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  1. The famine at the edge of the ocean

    Video content

    Video caption: Journalist Raissa Ioussouf meets the people worst affected by Madagascar's famine

    Journalist Raissa Ioussouf meets the people worst affected by Madagascar's famine

  2. Kenya's African climate summit not ‘hijacked by West’

    Wedaeli Chibelushi

    BBC News

    William Ruto
    Image caption: Kenyan President William Ruto is hosting next month's summit

    An upcoming African climate change summit to be hosted by Kenyan President William Ruto has not been “hijacked by foreign interests”, his office has told the BBC.

    The African Climate Summit, which will take place in the Kenyan capital, Nairobi, from 4-6 September features speakers from Kenya’s government, the African Union and United Nations.

    The French government, the Bill & Melinda Gates Foundation and the African Development Bank are among the summit’s partners.

    Signed by more than 300 “gravely concerned” African organisations, a recent open letter to Mr Ruto says the summit has been “seized” by Western governments and organisations “hellbent on pushing a pro-West agenda and interests at the expense of Africa”.

    Signatories include ActionAid Ghana, the African Union’s Youth Wing and South Sudan’s University of Juba.

    In response, Mr Ruto’s special adviser for climate change, Ali Mohamed, told the BBC the summit was an “African endorsed event hosted by an African bank that is going to discuss the challenge to the global community”.

    “The population of ordinary African people will truly be represented through the leadership and the experts who are attending the summit,” he said, adding that 13,000 people had registered for the event.

    The open letter specifically takes aim at the summit’s agenda, saying it prioritises Western interests, such as carbon markets.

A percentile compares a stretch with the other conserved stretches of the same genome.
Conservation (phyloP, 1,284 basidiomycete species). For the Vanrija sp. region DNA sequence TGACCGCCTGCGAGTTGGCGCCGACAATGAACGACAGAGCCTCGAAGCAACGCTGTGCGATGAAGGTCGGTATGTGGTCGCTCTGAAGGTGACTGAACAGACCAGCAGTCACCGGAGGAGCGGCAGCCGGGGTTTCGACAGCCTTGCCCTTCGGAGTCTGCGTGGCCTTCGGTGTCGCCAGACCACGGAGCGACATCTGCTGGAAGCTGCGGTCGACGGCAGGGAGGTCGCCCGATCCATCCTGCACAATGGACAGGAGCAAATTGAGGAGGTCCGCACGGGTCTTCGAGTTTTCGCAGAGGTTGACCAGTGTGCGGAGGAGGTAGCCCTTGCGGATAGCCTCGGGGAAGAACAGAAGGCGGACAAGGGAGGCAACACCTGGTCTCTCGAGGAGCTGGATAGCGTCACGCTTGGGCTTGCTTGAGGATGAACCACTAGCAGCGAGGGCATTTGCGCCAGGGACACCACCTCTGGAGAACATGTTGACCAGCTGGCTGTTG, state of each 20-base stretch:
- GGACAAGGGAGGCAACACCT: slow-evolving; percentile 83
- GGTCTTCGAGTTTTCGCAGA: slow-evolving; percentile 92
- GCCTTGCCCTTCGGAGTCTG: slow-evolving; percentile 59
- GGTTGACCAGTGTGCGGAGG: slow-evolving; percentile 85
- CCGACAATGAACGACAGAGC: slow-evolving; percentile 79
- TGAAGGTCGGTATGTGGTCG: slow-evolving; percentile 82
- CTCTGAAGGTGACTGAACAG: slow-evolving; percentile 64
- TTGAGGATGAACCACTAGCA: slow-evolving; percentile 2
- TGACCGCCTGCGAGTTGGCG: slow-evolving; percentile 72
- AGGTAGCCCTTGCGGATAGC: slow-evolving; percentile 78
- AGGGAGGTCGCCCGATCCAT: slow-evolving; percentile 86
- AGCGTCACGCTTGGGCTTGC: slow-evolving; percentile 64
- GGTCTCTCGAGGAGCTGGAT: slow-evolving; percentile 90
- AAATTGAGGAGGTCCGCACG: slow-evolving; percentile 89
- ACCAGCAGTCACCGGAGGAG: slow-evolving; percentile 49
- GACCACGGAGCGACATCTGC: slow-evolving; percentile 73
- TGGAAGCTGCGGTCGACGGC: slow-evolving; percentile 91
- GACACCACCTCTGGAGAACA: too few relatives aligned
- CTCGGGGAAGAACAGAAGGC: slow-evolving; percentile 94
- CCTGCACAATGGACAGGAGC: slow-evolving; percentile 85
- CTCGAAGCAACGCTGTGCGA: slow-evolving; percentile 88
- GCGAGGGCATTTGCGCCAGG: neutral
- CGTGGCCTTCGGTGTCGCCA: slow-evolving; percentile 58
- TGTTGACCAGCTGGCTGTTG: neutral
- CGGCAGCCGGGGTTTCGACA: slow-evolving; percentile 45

In the past, carbon market schemes have enabled rich countries to compensate for their emissions by financing climate projects in developing countries.

    These schemes have been heavily criticised - opponents say they fail to reduce global emissions and have been linked to environmental and human rights violations in poorer countries. A new set of rules on carbon markets was agreed at COP26, but they remain to be finalised.

    The letter also singles out the role of leading US consultancy McKinsey. The signatories allege the firm has “unduly influenced” the summit.

    McKinsey was listed as a partner on the African Climate Summit website, but was removed from the index after the letter was published.

    McKinsey did not comment on the allegations contained in the letter when approached by BBC News, but pointed to remarks made on Wednesday by Kenya’s environment minister, Soipan Tuya.

    She said that because of the global nature of the summit "we have different partners".

    "We have civil society organisations, we have consultancy firms that have come and listened to what we are saying and they have input and they have questions, but I can confirm that this is the African position that we are projecting,” she added.